Media Fortune Fame & Folly

Mark Allen keeps shining

The UK’s acquisitive B2B publisher Mark Allen Group (MAG) has bought 13 magazines and newsletters from RELX subsidiary Elsevier for a cash consideration believed to be some £1.5m – about 1.5 x revenue. The brands – which operate in metals, plastics, biometrics, fuel and filtration, and computer security – include Metal Powder Report and Reinforced Plastics.

It’s a relatively small deal, of course. But MAG’s financials for the year ended 31 March 2020, highlight its successful M&A which, in 2019-2020, included £20m spent on the acquisition of: auto and aviation brands from UKi; engineering magazines and events from Centaur Media; and Farmers Weekly from RELX, as follows:

AcquisitionDateNet priceRev*Profit*PE **
UKiMay 2019£6.3m£4.8m£703k8x
CentaurMay 2019£1.7m£1.9m£389k4x
Farmers WeeklyJan 2020£12.6m£1.8m£580k4x
2019-2020 impact£20.6m£8.5m£1.7m
Source: UK government statutory accounts

Notes: *Revenue and profit as recorded for part of the year ended 31 March 2020. ** PE multiple based on an estimate of normalised annual profit

The standout deal was Farmers Weekly. MAG’s largest acquisition cost £12.6m from RELX – an estimated pe of x 4 for one of the UK’s strongest B2B brands whose revenue principally comprises a steady 38k paying readers.

Meanwhile, that deal almost marked the end of B2B magazine publishing by the former Reed Business Information (RBI) which has been successfully transformed into a global data-tech group over the last 10 years. But not quite. The RELX subsidiary still publishes the 163-year-old Estates Gazette (bought for £59m in 1990) as part of its property information portfolio, which is why that magazine is said not to be for sale. Don’t bet against MAG buying that too, sometime.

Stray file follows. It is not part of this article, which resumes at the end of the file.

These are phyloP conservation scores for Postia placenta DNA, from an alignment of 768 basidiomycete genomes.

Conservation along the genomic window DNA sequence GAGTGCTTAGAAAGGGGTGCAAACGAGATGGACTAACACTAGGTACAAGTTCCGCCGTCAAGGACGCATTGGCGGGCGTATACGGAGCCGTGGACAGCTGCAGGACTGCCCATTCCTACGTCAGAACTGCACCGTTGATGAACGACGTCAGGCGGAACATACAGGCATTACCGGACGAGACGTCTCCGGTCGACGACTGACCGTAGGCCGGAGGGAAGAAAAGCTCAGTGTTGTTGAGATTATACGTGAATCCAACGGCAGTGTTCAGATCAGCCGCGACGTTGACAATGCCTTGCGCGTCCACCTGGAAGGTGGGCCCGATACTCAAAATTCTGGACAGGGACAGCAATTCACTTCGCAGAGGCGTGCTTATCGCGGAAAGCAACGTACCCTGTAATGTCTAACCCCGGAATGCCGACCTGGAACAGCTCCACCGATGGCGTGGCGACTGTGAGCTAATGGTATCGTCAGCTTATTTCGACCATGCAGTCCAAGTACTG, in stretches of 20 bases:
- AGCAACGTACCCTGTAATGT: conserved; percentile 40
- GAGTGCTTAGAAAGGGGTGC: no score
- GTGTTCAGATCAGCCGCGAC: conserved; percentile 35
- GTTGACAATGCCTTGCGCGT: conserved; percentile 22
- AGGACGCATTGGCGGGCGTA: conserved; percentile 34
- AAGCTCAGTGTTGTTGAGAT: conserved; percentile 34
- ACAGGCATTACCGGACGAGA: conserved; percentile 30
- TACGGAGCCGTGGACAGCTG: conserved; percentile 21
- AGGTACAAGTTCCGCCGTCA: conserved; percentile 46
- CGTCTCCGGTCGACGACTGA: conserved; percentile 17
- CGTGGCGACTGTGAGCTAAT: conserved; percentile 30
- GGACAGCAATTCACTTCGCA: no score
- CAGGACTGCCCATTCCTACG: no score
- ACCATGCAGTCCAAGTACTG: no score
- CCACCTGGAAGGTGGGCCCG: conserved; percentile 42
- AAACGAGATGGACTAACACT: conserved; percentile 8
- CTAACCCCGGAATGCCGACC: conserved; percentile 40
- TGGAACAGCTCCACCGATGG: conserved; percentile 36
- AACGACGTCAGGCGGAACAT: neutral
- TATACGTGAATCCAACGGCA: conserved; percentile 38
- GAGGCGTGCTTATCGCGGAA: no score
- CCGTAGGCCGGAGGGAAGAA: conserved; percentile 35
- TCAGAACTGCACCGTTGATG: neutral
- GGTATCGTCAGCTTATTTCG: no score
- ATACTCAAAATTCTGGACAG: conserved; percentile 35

For the eponymous Mark Allen, it’s all a long way from the dishevelled former daily newspaper journalist who had joined RBI as launch editor of Community Care. It was a controlled circulation free magazine for Britain’s social services in the money-spinning 1970s, when UK weeklies were stuffed with employment classifieds. Subsequently, after an unrewarding spell at International Thomson, Allen left with the medical magazines he had been managing for the fickle B2B publisher. That was the 1985 start of MAG.

The learn-as-you-go entrepreneur’s early experience in running conferences alongside B2B magazines prepared him well for a time when (pre-pandemic) events so often became the main earners in B2B media. The company’s growth has also reflected the founder’s enthusiasms for content-rich professional media (30% of his people are journalists), the social-health-education-engineering sectors – and music.

MAG now has 100 B2B publications and 12 exhibitions across 15 sectors. In addition to Farmers Weekly, its strongest brands include: Ground Handling International, British Journal of Nursing, Eureka!, Optician, Gramaphone – and the 47-year-old Community Care acquired in 2017.

The company has made 30 acquisitions during the past 15 years at a cost of almost £60m. Some of the smarter deals have had a payback of less than 12 months. Mark Allen has earned his place among the leaders of UK-based publishing. It’s almost impossible to find an employee, past or present, who hasn’t enjoyed their work at the bustling UK media company whose headquarters is a converted 152-year-old church in south London. Mark Allen is chair (and principal deal-maker and sometime novelist) while his son Ben manages the business as CEO.

Although MAG’s 2019-20 results were impacted by exhibitions lost in the first weeks of the pandemic, four years of financials tell the story of what has been the UK’s fastest growing B2B publisher and which is expected to have resumed its growth (and 17% EBITDA profit margin) in 2021:

Year to 31 March2020201920182017
Net debt£13.2m£1.8m
Source: UK government statutory accounts

The family-owned group generates 43% of its revenue from advertising, 30% from conferences, and 18% from subscriptions (which will increase sharply with Farmers Weekly from 2020-21). Some 79% of revenue is from the UK, so we might expect more international deals, especially now the company has started to use modest levels of bank debt to fund acquisitions.

So many things about this UK company are nicely counter-intuitive: for all the digital and events growth, print magazines and advertising are still core business; and its 473 headcount has increased by 68% in five years.

What companies and brands will the Mark Allen Group get to work its magic on in post-pandemic 2022?

Mark Allen Group